In the pictured implementation, a columnar area near the center of the die is used for configuration, clock, and other control logic. The config/clock distribution regions 1309 extending from this column are used to distribute the clocks and configuration signals across the breadth of the FPGA. Some FPGAs utilizing the architecture illustrated in FIG. 13 include additional logic blocks that disrupt the regular columnar structure making up a large part of the FPGA. The additional logic blocks may be programmable blocks and/or dedicated logic. For example, the processor block PROC 1310 shown in FIG. 13 spans several columns of CLBs and BRAMs.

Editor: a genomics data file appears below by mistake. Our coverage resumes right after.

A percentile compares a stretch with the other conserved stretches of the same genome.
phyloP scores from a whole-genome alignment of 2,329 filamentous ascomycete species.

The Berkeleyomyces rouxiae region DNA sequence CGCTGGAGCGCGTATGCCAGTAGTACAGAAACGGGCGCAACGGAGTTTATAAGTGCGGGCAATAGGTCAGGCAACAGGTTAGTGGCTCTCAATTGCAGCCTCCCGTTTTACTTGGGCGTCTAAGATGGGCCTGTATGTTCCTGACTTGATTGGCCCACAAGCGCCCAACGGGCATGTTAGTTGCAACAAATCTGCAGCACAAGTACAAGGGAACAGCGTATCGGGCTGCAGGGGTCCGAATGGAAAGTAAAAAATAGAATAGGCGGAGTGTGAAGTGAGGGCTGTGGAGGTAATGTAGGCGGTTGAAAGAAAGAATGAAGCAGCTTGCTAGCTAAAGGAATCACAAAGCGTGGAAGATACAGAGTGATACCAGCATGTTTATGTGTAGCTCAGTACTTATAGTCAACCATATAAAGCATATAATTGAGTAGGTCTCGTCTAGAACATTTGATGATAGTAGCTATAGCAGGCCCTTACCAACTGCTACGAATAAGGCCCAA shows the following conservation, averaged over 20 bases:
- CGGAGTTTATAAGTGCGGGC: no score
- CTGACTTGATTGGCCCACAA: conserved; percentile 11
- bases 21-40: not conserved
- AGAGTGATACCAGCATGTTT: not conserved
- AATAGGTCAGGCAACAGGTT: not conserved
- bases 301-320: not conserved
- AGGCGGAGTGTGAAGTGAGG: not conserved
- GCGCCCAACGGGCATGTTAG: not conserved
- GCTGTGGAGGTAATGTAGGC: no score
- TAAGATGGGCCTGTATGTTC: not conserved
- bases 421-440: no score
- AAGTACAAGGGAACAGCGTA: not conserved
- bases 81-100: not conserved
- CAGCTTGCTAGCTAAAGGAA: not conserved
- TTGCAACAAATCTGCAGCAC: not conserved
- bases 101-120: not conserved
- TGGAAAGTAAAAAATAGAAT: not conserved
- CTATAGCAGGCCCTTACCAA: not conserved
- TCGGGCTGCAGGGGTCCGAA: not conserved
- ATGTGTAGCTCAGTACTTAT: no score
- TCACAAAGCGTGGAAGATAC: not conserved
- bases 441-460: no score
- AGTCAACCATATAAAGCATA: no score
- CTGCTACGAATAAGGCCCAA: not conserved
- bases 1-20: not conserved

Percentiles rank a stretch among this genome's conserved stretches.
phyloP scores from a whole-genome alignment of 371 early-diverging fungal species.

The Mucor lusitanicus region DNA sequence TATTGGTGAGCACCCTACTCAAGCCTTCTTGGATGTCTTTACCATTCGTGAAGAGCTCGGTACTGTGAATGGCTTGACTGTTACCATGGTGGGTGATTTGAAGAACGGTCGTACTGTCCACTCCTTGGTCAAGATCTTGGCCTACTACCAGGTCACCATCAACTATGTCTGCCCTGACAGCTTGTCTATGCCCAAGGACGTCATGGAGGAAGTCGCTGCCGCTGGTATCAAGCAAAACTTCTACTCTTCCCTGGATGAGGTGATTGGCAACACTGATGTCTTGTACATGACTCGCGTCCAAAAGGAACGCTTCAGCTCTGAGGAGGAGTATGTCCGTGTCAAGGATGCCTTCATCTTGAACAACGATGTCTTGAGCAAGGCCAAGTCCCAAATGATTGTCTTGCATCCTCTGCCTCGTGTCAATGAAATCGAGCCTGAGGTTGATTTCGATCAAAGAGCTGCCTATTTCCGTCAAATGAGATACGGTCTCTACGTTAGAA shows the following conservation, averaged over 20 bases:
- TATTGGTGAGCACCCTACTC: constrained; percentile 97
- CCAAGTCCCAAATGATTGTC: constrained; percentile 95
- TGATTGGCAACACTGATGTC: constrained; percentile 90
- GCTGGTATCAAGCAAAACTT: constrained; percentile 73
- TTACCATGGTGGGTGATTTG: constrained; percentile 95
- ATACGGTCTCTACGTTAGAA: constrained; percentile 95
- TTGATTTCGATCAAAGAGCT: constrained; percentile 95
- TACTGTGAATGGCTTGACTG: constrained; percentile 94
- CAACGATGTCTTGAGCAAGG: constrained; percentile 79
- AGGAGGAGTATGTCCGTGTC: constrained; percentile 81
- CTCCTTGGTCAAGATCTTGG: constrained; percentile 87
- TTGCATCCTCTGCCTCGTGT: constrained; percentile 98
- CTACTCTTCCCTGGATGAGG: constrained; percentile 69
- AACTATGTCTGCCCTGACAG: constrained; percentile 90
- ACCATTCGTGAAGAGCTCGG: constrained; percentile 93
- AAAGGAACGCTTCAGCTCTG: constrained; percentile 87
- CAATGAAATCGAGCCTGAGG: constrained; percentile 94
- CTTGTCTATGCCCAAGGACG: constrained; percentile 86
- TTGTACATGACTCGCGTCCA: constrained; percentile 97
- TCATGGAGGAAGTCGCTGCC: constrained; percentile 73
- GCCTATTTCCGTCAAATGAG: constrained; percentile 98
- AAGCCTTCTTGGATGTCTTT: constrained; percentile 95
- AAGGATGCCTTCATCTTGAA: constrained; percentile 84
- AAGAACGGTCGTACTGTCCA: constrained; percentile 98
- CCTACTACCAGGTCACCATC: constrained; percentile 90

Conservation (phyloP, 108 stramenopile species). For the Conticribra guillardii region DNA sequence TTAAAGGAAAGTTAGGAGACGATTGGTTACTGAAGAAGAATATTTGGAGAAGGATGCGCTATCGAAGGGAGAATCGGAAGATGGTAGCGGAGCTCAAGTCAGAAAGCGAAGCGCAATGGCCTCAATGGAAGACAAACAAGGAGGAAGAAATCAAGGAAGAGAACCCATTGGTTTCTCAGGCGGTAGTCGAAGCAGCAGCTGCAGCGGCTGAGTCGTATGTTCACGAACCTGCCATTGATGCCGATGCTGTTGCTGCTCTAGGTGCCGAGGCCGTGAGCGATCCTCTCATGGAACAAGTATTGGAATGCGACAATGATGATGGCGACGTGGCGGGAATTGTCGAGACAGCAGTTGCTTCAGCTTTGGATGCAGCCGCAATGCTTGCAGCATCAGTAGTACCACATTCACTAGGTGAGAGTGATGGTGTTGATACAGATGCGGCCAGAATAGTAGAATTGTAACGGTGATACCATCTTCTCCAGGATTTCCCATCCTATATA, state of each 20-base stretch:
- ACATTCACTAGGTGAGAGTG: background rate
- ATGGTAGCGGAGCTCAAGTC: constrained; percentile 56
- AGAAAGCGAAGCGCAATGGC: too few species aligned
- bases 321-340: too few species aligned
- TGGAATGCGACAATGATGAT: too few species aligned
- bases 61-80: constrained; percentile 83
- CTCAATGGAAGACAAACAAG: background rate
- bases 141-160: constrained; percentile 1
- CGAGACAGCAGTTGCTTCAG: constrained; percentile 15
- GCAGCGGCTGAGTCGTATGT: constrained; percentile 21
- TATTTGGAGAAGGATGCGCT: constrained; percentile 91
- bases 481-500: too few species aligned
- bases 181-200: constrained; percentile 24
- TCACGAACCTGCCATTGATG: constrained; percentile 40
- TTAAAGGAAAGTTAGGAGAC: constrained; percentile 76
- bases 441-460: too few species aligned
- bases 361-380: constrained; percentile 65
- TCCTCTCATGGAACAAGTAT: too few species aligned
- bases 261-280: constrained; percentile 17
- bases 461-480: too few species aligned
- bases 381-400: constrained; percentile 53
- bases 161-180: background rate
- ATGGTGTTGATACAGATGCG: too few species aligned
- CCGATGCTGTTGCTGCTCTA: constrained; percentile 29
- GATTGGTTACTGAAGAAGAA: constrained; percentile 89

Note that FIG. 13 is intended to illustrate only an exemplary FPGA architecture. The numbers of logic blocks in a column, the relative widths of the columns, the number and order of columns, the types of logic blocks included in the columns, the relative sizes of the logic blocks, and the interconnect/logic implementations included at the top of FIG. 13 are purely exemplary. For example, in an actual FPGA more than one adjacent column of CLBs is typically included wherever the CLBs appear in order to facilitate the efficient implementation of user logic. While the implementation of FIG. 13 relates to an integrated circuit having programmable resources, it should be understood that the circuits and methods set forth in more detail below could be implemented in any type of ASIC.